SPEAK OUT! – Marleen Salo
Donna O’Donnell Figurski
1. What is your name? (last name optional)
Marleen Salo (Marty’s Mom)
2. Where do you live? (city and/or state and/or country) Email? (optional)
Lutz, Florida, USA firstname.lastname@example.org
3. What caused your survivor’s TBI?
A car hit my son while he was crossing a street on his bicycle.
4. On what date did you begin care for your TBI survivor? Are you the main caregiver? How old were you when you began care?
April 1982 36 years old
5. Were you caring for anyone else at that time? (e.g., children, parents, etc.)
6. Were you employed at the time of your survivor’s TBI? If so, were you able to continue working?
I was employed as a Registered Nurse. I took several weeks off and then returned to work per advice from professional friends.
7. Did you have any help? If so, what kind and for how long?
My husband (Marty’s father) and I were co-caregivers. Physical therapists, school tutors, and friends assisted at intervals.
8. When did your support of the survivor begin? (e.g., immediately – in hospital, when survivor returned home, etc.)
Upon Marty’s discharge from the hospital
9. Was your survivor in a coma? If so, what did you do at that time?
He was in a coma for 7 1/2 weeks. We stayed with him for long hours at the hospital. We went home to sleep, bathe, eat, etc.
We brought him home in semi-coma. We fed him, bathed him, and helped him do exercises in bed. He was bedridden for the first few weeks at home. He then used a wheelchair. Eventually he walked with assistance; then he walked unsupported. By fall, he was able to walk into classroom at a private school, with lots of school support.
10. Did your survivor have rehab? If so, what kind of rehab? (i.e., In-patient and/or Out-patient and Occupational, Physical, Speech, and/or Other) How long was the rehab? Where were you when this was happening?
Doctors told us to place him into a nursing home. His pediatrician advised us to set up a “hospital bed” at home and have the physical therapist make home visits. There was no In-patient rehab.
11. What problems or disabilities of your TBI survivor required your care, if any?
Feeding, bathing, moving from bed to chair, exercises to legs and feet
12. How has your life changed since you became a caregiver? Is it better? Is it worse?
It’s hard to answer. I learned that it is possible to come through such trauma stronger and more aware of the precious entity that is life. I learned how many people come around in support at times of crisis.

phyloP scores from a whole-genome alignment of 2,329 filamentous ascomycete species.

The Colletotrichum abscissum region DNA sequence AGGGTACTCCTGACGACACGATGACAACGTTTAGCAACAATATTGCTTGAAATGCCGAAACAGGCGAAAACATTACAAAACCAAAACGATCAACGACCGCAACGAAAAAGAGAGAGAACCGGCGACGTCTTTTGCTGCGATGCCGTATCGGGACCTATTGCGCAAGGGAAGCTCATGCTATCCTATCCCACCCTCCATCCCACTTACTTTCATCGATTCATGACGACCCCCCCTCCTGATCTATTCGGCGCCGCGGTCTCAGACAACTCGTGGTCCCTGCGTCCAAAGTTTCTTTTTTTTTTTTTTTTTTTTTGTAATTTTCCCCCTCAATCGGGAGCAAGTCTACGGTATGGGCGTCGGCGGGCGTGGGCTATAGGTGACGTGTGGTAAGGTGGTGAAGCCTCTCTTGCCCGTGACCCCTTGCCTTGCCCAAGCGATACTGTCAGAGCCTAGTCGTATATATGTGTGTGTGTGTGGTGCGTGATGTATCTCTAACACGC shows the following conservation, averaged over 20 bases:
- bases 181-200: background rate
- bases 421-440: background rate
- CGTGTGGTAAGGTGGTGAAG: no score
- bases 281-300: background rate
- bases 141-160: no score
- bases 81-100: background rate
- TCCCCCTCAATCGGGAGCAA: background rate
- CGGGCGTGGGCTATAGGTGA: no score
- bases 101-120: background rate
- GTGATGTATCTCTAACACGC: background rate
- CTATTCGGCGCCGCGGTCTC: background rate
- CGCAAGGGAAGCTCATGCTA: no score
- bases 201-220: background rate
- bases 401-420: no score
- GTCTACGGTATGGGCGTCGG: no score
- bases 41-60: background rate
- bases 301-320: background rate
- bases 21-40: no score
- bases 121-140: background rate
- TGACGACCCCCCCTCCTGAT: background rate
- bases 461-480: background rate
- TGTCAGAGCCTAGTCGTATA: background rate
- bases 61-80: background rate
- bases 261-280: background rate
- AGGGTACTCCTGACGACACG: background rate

Worse, in that I worried more about every aspect of Marty’s life. Worse, when I saw him struggle in daily activities and when he had to prove himself over and over in every grade level of school. Heartaches, when he could not achieve a goal.
13. What do you miss the most from pre-TBI life?
I miss the freedom from guilt that I could prevent such pain. I miss Marty’s carefree independence with other kids his age.
14. What do you enjoy most in post-TBI life?
I like that all of us place more value in day-to-day experiences. We also feel a closeness for having survived as a family.
15. What do you like least about TBI?
Marty’s physical deficits – driving, etc.
16. Has anything helped you to accept your survivor’s TBI?
Internet TBI support sources
17. Has your survivor’s injury affected your home life and relationships and, if so, how?
We have been a cohesive family. Some marriages dissolve with such stress, but our lives came together.
18. Has your social life been altered or changed and, if so, how?
Vacations were put on hold for a few years. Now our social life is good.
19. What are your plans? What do you expect/hope to be doing ten years from now?
I hope to spend summers in the mountains and winters in Florida. I want to continue to be in a close relationship with Marty and his wife, Fran.
20. What advice would you offer other TBI survivor caregivers? Do you have any other comments that you would like to add?
Don’t give up.
Appreciate the small increments of change.
Find external support, such as on the Internet or from other families.
Know there is something in you that does not exist until you pass through pain and suffering. It is then you understand.
Thank you, Marleen, for taking part in this interview. I hope that your experience will offer some hope, comfort, and inspiration to my readers.
(Disclaimer: The views or opinions in this post are solely that of the interviewee.)
If you would like to be a part of the SPEAK OUT! project, please go to TBI Caregiver Interview Questionnaire for a copy of the questions and the release form.